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A Direct Test of the Lang and Nakamura Hypothesis of Information Externalities over Space

Author

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  • Stephen Ross
  • AKM Rezaul Hossain

Abstract

Loan volume creates public information. One lender’s underwriting activities generate valuable information not only for the lender itself, but also for other lenders operating in the same neighborhood. The Lang and Nakamura (L-N) model hypothesizes that the total loan volume in a neighborhood positively affects the underwriting of every individual lender. Earlier studies addressed information externalities, but suffered from methodological problems (endogeneity of application volume and omitted neighborhood attributes). In a recent paper, Lin [2001] used improved methods, but only examines factors that influence internal information and did not improve the controls for neighborhood attributes. This essay combines the essential ingredients of earlier studies and innovative features of Lin’s paper provide a direct test for the L-N hypothesis. In the paper, we construct a panel data that combines HMDA data from the last decade with information on lenders’ branch office location. Lenders’ location of branches is used as an instrument in Instrumental Variable (IV) estimation to control for endogeneity of application volume and associated bias. In addition neighborhood fixed effects are included to control omitted neighborhood attributes. After controlling for neighborhood omitted variable bias, we find no evidence supporting the L-N hypothesis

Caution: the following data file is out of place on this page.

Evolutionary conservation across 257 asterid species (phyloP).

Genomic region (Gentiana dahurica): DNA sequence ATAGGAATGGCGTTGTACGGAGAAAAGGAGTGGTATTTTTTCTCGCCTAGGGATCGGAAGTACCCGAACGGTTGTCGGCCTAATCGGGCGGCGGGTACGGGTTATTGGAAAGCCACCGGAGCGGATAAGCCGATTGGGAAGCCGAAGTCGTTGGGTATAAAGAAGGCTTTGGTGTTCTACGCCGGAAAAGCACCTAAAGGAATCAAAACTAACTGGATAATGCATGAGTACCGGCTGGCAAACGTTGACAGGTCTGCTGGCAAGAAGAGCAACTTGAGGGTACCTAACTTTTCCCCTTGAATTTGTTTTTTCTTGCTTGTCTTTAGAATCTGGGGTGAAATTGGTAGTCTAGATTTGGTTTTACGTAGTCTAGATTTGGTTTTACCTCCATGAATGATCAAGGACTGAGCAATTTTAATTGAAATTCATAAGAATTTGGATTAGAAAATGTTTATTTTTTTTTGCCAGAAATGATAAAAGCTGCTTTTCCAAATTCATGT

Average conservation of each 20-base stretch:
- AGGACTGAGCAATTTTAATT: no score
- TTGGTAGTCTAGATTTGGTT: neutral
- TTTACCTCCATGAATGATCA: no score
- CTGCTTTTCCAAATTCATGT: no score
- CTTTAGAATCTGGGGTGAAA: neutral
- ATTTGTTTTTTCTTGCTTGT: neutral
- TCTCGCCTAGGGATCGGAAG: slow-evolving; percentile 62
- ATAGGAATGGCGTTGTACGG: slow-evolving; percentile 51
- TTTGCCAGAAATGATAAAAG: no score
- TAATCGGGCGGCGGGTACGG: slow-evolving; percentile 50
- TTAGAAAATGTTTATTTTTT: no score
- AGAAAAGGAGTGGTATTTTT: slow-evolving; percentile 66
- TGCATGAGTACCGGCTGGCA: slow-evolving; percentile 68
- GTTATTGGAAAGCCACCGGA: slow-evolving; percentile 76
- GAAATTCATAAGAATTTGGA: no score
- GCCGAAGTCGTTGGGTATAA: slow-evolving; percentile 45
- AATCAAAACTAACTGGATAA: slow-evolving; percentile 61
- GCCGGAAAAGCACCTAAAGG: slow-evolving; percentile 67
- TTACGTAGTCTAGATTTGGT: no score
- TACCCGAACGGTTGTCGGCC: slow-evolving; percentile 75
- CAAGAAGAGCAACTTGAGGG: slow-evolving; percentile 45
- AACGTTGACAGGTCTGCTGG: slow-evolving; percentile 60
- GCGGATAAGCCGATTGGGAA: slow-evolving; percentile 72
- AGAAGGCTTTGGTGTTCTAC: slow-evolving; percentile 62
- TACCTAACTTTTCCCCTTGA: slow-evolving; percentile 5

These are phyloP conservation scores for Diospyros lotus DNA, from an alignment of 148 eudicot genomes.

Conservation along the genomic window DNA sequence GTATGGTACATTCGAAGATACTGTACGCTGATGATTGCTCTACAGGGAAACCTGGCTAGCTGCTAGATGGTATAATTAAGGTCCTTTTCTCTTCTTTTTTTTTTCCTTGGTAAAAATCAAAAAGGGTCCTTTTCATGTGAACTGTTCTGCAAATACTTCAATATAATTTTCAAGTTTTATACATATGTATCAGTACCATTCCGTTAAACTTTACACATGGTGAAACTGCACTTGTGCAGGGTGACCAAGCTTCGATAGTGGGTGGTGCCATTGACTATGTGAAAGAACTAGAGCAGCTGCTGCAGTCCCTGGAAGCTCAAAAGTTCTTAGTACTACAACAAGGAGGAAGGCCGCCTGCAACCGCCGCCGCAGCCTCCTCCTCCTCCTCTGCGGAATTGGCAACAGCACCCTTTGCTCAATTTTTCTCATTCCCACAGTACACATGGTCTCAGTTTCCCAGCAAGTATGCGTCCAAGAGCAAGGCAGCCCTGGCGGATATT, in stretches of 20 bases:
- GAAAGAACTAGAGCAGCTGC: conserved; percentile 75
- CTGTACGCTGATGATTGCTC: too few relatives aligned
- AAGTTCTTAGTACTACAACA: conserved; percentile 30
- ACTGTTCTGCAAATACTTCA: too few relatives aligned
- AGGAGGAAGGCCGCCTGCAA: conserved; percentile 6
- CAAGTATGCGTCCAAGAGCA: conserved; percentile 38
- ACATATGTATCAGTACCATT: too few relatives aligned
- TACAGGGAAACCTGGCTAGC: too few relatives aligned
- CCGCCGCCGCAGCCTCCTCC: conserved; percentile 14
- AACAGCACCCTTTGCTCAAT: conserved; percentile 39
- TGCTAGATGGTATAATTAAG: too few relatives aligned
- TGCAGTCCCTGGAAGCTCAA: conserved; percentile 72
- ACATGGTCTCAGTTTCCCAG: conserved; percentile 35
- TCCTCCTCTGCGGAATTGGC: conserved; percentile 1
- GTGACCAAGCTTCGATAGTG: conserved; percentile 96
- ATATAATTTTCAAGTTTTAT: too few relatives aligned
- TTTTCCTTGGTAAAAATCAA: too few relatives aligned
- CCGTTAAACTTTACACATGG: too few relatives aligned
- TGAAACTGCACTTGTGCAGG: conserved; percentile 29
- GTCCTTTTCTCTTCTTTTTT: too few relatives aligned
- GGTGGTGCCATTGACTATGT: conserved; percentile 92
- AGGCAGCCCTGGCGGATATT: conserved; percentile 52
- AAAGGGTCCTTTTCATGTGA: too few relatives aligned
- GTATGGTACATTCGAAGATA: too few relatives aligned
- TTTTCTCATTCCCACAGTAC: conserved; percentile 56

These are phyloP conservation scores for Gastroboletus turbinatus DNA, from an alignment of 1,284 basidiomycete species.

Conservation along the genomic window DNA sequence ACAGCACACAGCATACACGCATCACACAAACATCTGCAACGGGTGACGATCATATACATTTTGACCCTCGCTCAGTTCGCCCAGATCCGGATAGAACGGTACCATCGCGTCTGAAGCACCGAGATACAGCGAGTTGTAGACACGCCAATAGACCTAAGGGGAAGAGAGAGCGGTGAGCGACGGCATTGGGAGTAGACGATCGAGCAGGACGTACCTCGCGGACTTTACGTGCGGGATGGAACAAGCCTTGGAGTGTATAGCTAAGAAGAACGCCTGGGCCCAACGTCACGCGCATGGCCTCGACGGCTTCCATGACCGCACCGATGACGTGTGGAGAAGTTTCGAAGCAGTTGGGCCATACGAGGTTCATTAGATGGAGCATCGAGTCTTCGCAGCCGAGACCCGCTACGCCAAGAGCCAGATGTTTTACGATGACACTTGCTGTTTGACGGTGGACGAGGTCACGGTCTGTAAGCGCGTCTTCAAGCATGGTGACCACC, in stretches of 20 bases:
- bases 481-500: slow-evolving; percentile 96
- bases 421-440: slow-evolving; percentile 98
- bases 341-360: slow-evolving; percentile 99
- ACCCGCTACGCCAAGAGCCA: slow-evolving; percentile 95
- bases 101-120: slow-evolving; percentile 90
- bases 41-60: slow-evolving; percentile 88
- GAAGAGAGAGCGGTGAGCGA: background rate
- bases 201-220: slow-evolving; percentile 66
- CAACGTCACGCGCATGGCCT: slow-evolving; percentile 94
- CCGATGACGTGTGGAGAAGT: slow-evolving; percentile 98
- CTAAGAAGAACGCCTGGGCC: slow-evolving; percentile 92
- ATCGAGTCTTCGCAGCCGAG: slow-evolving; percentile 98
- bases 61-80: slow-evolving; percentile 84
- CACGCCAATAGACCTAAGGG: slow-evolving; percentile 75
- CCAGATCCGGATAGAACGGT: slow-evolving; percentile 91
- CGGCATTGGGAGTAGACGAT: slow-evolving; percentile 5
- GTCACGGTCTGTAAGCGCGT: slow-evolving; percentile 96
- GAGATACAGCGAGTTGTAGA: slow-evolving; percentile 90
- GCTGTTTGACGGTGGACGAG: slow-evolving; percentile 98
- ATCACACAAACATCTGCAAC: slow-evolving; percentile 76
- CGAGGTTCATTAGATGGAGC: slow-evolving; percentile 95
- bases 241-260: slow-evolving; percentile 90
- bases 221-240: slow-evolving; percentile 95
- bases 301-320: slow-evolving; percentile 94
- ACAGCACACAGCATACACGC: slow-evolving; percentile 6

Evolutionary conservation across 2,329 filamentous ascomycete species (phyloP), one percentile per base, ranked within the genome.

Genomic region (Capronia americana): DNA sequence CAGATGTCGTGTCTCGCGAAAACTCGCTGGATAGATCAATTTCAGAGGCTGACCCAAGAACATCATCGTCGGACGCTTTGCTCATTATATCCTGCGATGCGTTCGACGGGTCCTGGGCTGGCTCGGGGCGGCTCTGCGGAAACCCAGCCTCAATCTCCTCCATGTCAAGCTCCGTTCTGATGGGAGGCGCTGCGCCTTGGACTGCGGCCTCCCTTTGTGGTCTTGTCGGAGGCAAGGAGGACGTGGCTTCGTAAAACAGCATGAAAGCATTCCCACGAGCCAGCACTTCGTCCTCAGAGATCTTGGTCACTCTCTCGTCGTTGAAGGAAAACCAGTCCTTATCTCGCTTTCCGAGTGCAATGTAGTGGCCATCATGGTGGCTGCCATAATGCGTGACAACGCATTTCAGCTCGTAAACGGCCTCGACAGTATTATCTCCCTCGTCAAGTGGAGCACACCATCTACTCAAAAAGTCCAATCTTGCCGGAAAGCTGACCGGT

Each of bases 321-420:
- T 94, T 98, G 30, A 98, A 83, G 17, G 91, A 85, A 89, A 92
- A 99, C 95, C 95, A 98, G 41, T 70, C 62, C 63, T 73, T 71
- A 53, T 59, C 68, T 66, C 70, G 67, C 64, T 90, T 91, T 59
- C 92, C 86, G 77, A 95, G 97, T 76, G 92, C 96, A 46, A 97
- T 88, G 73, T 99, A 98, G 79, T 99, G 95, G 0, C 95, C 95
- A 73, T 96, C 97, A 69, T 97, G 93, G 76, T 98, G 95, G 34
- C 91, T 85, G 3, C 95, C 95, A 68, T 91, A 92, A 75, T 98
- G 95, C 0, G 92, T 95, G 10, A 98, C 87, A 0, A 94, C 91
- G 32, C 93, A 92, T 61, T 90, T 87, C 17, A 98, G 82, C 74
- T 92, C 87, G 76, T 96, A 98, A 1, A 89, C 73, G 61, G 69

Suggested Citation

  • Stephen Ross & AKM Rezaul Hossain, 2004. "A Direct Test of the Lang and Nakamura Hypothesis of Information Externalities over Space," Econometric Society 2004 North American Summer Meetings 398, Econometric Society.
  • Handle: RePEc:ecm:nasm04:398
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    Cited by:

    1. AKM Rezaul Hossain, 2005. "A Simple Model of Credit Rationing with Information Externalities," Working papers 2005-11, University of Connecticut, Department of Economics.

    More about this item

    Keywords

    Information Externalities; L-N Hypothesis;

    JEL classification:

    • G - Financial Economics
    • H - Public Economics

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